Dad’s Diary

Dad’s Diary

After the drear of an Irish winter, the first few sunny spring days seem almost miraculous. As the gloom wore on, month after month, it seemed that never again would we rest easy in the sunshine. The Irish climate makes moments of luxuriating comfortably in nature rare, and therefore precious.

Yet all of a sudden, the bright green grass and the budding trees of spring arrive to give us hope. Each brave daffodil and every happy primrose that appeared in the shadowy woods promised that better would soon come. Covid restrictions have been varyingly in force for over a year now, and we can only hope that this spring will see the pandemic ease in tandem with the wintry weather, so that we all may roam more freely once again.

Now that the children are back in school, and spring is springing around us, there is some semblance of a return to pre-covid normality, or something akin to it. My wife is fully vaccinated and many older relatives are also thankfully receiving their initial shots. Day by day, there are ever more good reasons for fear to recede, and for hope to take its place.

Normally, the arrival of spring is merely a metaphorical release from prison, but this year it may be literally so. After the long winter lockdown, there is now hope that the restrictions which still hold us largely under house arrest will soon begin to be eased. At the very least, many hope that we might soon be trusted to travel beyond 5km from home, so that life will seem freer and more varied once more.

The brighter weather has seen kids spend more time playing out in the garden, and rediscovering the woods. They’ve even embarked on the construction of a camp. Rather ambitiously, they are watching episodes of Grand Designs for inspiration. With a bit of imagination, a few old bits of timber and sheets of galvanised can mean hours of joyful imaginary play for kids – even if the chances of Kevin McCloud turning up to critique their architecture remain slim.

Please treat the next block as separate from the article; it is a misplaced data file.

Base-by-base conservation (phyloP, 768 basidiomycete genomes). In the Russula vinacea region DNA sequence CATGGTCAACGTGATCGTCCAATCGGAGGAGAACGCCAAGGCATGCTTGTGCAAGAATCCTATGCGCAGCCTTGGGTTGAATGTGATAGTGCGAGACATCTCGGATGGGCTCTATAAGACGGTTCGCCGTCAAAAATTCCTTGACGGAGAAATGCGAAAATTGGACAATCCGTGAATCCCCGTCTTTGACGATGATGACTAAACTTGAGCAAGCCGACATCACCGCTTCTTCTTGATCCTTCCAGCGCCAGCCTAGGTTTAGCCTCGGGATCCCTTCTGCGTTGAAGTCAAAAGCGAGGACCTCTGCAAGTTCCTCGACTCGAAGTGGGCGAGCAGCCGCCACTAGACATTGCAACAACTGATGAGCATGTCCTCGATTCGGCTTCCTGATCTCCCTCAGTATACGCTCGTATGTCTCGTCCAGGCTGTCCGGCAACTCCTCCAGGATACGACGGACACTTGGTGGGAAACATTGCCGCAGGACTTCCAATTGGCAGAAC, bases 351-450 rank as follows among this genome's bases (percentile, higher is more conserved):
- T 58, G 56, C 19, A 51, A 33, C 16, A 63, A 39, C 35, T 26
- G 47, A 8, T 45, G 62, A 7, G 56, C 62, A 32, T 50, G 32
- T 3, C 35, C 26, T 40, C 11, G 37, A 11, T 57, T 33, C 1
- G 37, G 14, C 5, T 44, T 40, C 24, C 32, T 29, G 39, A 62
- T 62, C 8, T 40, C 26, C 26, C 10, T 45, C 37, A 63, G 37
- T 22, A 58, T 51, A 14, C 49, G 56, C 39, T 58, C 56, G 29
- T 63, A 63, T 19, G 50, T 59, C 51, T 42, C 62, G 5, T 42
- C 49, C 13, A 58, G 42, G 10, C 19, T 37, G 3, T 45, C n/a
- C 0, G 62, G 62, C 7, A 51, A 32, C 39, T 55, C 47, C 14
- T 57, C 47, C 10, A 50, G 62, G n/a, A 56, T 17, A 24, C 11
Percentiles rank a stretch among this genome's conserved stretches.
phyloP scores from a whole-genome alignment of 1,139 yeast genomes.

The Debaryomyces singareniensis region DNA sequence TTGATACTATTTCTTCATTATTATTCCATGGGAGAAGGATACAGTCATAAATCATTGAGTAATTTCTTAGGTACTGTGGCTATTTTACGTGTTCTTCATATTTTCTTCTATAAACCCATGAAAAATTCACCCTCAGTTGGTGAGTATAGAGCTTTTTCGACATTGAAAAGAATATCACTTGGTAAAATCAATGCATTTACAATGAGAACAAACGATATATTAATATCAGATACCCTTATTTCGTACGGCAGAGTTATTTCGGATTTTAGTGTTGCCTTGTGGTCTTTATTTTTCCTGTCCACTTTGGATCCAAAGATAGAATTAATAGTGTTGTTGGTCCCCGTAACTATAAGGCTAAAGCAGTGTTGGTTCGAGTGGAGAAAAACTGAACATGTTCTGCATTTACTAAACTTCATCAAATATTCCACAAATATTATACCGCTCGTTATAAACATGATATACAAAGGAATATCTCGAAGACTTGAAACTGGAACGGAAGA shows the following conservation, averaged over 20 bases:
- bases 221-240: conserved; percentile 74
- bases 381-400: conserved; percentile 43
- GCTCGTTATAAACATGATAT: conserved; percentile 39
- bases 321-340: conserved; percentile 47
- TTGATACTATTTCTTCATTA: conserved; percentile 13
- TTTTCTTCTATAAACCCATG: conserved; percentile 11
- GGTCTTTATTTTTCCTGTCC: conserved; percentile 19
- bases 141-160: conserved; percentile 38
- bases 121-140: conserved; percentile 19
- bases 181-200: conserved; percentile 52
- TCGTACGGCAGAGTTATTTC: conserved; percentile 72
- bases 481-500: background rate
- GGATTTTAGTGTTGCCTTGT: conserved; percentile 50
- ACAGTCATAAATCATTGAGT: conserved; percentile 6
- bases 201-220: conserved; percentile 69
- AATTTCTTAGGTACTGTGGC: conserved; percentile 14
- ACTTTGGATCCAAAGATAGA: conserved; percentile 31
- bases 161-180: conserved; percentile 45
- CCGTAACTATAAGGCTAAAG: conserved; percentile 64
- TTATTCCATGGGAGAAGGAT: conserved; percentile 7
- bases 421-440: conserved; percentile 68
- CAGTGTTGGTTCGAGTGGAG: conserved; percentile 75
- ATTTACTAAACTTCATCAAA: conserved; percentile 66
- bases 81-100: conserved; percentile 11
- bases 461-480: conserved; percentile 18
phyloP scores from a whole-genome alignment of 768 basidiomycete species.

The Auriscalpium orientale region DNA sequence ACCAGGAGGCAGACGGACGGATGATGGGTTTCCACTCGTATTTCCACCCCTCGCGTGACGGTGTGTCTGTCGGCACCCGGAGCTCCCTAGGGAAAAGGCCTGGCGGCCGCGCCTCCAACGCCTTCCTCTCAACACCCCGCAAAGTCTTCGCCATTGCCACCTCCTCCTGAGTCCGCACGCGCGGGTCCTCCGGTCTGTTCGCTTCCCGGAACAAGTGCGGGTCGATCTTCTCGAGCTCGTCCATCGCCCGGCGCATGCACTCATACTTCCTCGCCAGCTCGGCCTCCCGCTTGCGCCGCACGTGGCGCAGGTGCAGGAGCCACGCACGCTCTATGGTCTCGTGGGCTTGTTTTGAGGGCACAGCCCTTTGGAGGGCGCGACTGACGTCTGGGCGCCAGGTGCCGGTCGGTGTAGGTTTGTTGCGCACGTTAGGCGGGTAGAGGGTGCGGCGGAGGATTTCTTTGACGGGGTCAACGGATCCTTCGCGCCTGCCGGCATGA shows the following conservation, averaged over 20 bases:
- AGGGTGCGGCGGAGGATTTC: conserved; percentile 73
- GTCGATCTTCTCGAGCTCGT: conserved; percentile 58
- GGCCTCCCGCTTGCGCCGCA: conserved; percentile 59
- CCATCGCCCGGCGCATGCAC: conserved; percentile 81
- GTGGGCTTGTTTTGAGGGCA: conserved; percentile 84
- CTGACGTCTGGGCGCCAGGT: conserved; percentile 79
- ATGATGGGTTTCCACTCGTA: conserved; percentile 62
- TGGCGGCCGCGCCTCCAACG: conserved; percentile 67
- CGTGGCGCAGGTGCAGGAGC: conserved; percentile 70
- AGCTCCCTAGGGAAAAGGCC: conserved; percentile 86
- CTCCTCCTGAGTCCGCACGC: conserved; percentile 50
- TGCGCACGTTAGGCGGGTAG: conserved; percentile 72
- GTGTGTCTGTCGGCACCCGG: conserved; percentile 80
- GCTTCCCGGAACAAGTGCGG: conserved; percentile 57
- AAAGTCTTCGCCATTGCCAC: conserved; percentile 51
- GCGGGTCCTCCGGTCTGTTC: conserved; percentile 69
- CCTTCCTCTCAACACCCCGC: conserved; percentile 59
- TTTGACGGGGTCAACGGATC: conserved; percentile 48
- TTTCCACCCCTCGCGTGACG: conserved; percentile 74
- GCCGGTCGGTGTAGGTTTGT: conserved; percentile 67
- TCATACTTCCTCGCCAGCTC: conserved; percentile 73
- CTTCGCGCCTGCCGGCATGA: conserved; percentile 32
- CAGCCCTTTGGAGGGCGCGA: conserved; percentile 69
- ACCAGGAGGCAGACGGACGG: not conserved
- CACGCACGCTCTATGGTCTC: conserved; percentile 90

The warming, lengthening days have also seen the kids become immersed in gardening. In our polytunnel, growth never really ceases all year long, with kale and other vegetables sprouting up merrily through the winter months. Now, under their nonna’s tutelage, they’ve planted all sorts of new things which are already beginning to shoot up.

They take great pride in supplying food for the family, and when vegetables become objects of pride and fascination, they’re all the more willing to eat them. They are already planting lettuce and tomatoes, which taste far better when freshly picked.

The most poignant part of the polytunnel is the area set aside for flowers grown from seed. These were planted shortly after my mother died in February, so that we would always have fresh cut flowers to bring to her grave.

The heartbreak of her death is still raw, yet this time of year reminds us that life will go on and that there are better days to come.  Even after the darkest night, comes the glimmering dawn, however pale it may yet seem. This longest winter has at last yielded to spring, as winter always must – however reluctantly.